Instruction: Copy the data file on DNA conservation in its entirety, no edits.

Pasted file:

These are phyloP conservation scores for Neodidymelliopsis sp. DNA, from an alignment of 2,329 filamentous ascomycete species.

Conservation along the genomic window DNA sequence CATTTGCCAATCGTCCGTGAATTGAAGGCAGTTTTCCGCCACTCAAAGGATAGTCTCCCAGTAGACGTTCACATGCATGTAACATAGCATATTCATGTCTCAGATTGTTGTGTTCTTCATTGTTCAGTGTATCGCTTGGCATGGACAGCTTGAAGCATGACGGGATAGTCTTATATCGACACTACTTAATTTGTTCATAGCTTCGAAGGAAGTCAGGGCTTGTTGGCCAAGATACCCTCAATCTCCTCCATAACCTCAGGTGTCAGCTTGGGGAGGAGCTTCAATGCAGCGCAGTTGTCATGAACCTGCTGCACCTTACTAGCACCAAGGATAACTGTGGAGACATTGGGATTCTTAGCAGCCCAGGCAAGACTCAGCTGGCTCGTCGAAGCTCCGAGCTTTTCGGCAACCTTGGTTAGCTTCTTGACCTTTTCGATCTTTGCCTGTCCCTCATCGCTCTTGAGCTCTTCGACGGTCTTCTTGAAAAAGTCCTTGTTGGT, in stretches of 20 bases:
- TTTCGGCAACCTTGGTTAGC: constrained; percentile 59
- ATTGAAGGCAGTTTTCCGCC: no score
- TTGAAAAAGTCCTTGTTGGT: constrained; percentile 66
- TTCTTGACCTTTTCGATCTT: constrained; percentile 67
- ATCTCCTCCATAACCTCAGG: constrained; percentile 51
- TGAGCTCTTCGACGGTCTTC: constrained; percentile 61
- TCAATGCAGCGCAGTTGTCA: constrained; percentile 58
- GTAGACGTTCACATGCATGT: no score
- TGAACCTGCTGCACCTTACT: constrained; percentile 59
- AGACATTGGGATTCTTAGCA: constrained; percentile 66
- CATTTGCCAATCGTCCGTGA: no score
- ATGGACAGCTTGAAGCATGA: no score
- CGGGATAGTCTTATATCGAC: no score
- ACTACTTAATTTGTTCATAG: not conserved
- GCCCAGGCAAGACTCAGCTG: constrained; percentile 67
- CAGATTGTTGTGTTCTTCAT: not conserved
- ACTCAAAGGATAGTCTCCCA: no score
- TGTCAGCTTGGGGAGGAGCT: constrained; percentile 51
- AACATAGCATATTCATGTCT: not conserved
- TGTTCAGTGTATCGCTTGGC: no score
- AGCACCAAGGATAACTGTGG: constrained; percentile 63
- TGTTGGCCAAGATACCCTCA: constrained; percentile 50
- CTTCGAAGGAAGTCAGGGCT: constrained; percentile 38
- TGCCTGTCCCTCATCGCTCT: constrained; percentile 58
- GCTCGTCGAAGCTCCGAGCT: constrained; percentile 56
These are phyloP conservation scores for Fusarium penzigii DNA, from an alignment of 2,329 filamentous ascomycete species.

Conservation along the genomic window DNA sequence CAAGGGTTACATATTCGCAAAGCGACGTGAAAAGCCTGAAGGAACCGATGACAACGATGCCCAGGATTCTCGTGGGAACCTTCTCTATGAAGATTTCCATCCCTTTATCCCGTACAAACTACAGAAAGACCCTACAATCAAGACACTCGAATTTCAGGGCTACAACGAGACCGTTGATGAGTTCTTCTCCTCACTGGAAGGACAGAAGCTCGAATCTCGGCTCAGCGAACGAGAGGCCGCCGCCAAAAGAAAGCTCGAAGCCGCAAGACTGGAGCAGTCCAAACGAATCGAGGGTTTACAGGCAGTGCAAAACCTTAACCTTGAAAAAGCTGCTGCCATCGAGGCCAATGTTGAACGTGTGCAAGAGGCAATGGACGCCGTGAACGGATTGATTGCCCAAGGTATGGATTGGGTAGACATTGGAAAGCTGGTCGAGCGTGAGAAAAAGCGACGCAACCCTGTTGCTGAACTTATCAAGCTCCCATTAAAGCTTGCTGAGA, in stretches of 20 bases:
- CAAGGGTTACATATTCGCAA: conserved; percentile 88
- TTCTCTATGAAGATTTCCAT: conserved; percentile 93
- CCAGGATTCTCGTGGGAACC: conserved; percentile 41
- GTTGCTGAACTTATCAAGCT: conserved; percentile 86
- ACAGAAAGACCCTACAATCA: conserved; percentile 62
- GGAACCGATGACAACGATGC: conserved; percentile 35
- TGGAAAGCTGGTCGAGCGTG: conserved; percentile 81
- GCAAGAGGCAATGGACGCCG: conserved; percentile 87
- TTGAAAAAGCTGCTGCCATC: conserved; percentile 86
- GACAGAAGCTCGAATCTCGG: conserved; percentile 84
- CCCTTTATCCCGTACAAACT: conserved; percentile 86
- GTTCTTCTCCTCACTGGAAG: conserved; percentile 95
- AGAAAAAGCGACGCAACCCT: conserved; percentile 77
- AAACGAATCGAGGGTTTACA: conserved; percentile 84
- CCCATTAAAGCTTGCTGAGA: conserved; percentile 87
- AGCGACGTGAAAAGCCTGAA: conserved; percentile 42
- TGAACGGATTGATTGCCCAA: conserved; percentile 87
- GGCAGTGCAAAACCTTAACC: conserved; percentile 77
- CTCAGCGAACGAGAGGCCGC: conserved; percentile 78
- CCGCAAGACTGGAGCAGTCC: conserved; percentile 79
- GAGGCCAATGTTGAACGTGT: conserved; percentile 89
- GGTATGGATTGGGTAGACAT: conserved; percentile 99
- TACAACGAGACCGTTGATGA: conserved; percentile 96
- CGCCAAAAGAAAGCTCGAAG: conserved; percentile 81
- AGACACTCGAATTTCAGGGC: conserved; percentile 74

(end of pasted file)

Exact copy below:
These are phyloP conservation scores for Neodidymelliopsis sp. DNA, from an alignment of 2,329 filamentous ascomycete species.

Conservation along the genomic window DNA sequence CATTTGCCAATCGTCCGTGAATTGAAGGCAGTTTTCCGCCACTCAAAGGATAGTCTCCCAGTAGACGTTCACATGCATGTAACATAGCATATTCATGTCTCAGATTGTTGTGTTCTTCATTGTTCAGTGTATCGCTTGGCATGGACAGCTTGAAGCATGACGGGATAGTCTTATATCGACACTACTTAATTTGTTCATAGCTTCGAAGGAAGTCAGGGCTTGTTGGCCAAGATACCCTCAATCTCCTCCATAACCTCAGGTGTCAGCTTGGGGAGGAGCTTCAATGCAGCGCAGTTGTCATGAACCTGCTGCACCTTACTAGCACCAAGGATAACTGTGGAGACATTGGGATTCTTAGCAGCCCAGGCAAGACTCAGCTGGCTCGTCGAAGCTCCGAGCTTTTCGGCAACCTTGGTTAGCTTCTTGACCTTTTCGATCTTTGCCTGTCCCTCATCGCTCTTGAGCTCTTCGACGGTCTTCTTGAAAAAGTCCTTGTTGGT, in stretches of 20 bases:
- TTTCGGCAACCTTGGTTAGC: constrained; percentile 59
- ATTGAAGGCAGTTTTCCGCC: no score
- TTGAAAAAGTCCTTGTTGGT: constrained; percentile 66
- TTCTTGACCTTTTCGATCTT: constrained; percentile 67
- ATCTCCTCCATAACCTCAGG: constrained; percentile 51
- TGAGCTCTTCGACGGTCTTC: constrained; percentile 61
- TCAATGCAGCGCAGTTGTCA: constrained; percentile 58
- GTAGACGTTCACATGCATGT: no score
- TGAACCTGCTGCACCTTACT: constrained; percentile 59
- AGACATTGGGATTCTTAGCA: constrained; percentile 66
- CATTTGCCAATCGTCCGTGA: no score
- ATGGACAGCTTGAAGCATGA: no score
- CGGGATAGTCTTATATCGAC: no score
- ACTACTTAATTTGTTCATAG: not conserved
- GCCCAGGCAAGACTCAGCTG: constrained; percentile 67
- CAGATTGTTGTGTTCTTCAT: not conserved
- ACTCAAAGGATAGTCTCCCA: no score
- TGTCAGCTTGGGGAGGAGCT: constrained; percentile 51
- AACATAGCATATTCATGTCT: not conserved
- TGTTCAGTGTATCGCTTGGC: no score
- AGCACCAAGGATAACTGTGG: constrained; percentile 63
- TGTTGGCCAAGATACCCTCA: constrained; percentile 50
- CTTCGAAGGAAGTCAGGGCT: constrained; percentile 38
- TGCCTGTCCCTCATCGCTCT: constrained; percentile 58
- GCTCGTCGAAGCTCCGAGCT: constrained; percentile 56
These are phyloP conservation scores for Fusarium penzigii DNA, from an alignment of 2,329 filamentous ascomycete species.

Conservation along the genomic window DNA sequence CAAGGGTTACATATTCGCAAAGCGACGTGAAAAGCCTGAAGGAACCGATGACAACGATGCCCAGGATTCTCGTGGGAACCTTCTCTATGAAGATTTCCATCCCTTTATCCCGTACAAACTACAGAAAGACCCTACAATCAAGACACTCGAATTTCAGGGCTACAACGAGACCGTTGATGAGTTCTTCTCCTCACTGGAAGGACAGAAGCTCGAATCTCGGCTCAGCGAACGAGAGGCCGCCGCCAAAAGAAAGCTCGAAGCCGCAAGACTGGAGCAGTCCAAACGAATCGAGGGTTTACAGGCAGTGCAAAACCTTAACCTTGAAAAAGCTGCTGCCATCGAGGCCAATGTTGAACGTGTGCAAGAGGCAATGGACGCCGTGAACGGATTGATTGCCCAAGGTATGGATTGGGTAGACATTGGAAAGCTGGTCGAGCGTGAGAAAAAGCGACGCAACCCTGTTGCTGAACTTATCAAGCTCCCATTAAAGCTTGCTGAGA, in stretches of 20 bases:
- CAAGGGTTACATATTCGCAA: conserved; percentile 88
- TTCTCTATGAAGATTTCCAT: conserved; percentile 93
- CCAGGATTCTCGTGGGAACC: conserved; percentile 41
- GTTGCTGAACTTATCAAGCT: conserved; percentile 86
- ACAGAAAGACCCTACAATCA: conserved; percentile 62
- GGAACCGATGACAACGATGC: conserved; percentile 35
- TGGAAAGCTGGTCGAGCGTG: conserved; percentile 81
- GCAAGAGGCAATGGACGCCG: conserved; percentile 87
- TTGAAAAAGCTGCTGCCATC: conserved; percentile 86
- GACAGAAGCTCGAATCTCGG: conserved; percentile 84
- CCCTTTATCCCGTACAAACT: conserved; percentile 86
- GTTCTTCTCCTCACTGGAAG: conserved; percentile 95
- AGAAAAAGCGACGCAACCCT: conserved; percentile 77
- AAACGAATCGAGGGTTTACA: conserved; percentile 84
- CCCATTAAAGCTTGCTGAGA: conserved; percentile 87
- AGCGACGTGAAAAGCCTGAA: conserved; percentile 42
- TGAACGGATTGATTGCCCAA: conserved; percentile 87
- GGCAGTGCAAAACCTTAACC: conserved; percentile 77
- CTCAGCGAACGAGAGGCCGC: conserved; percentile 78
- CCGCAAGACTGGAGCAGTCC: conserved; percentile 79
- GAGGCCAATGTTGAACGTGT: conserved; percentile 89
- GGTATGGATTGGGTAGACAT: conserved; percentile 99
- TACAACGAGACCGTTGATGA: conserved; percentile 96
- CGCCAAAAGAAAGCTCGAAG: conserved; percentile 81
- AGACACTCGAATTTCAGGGC: conserved; percentile 74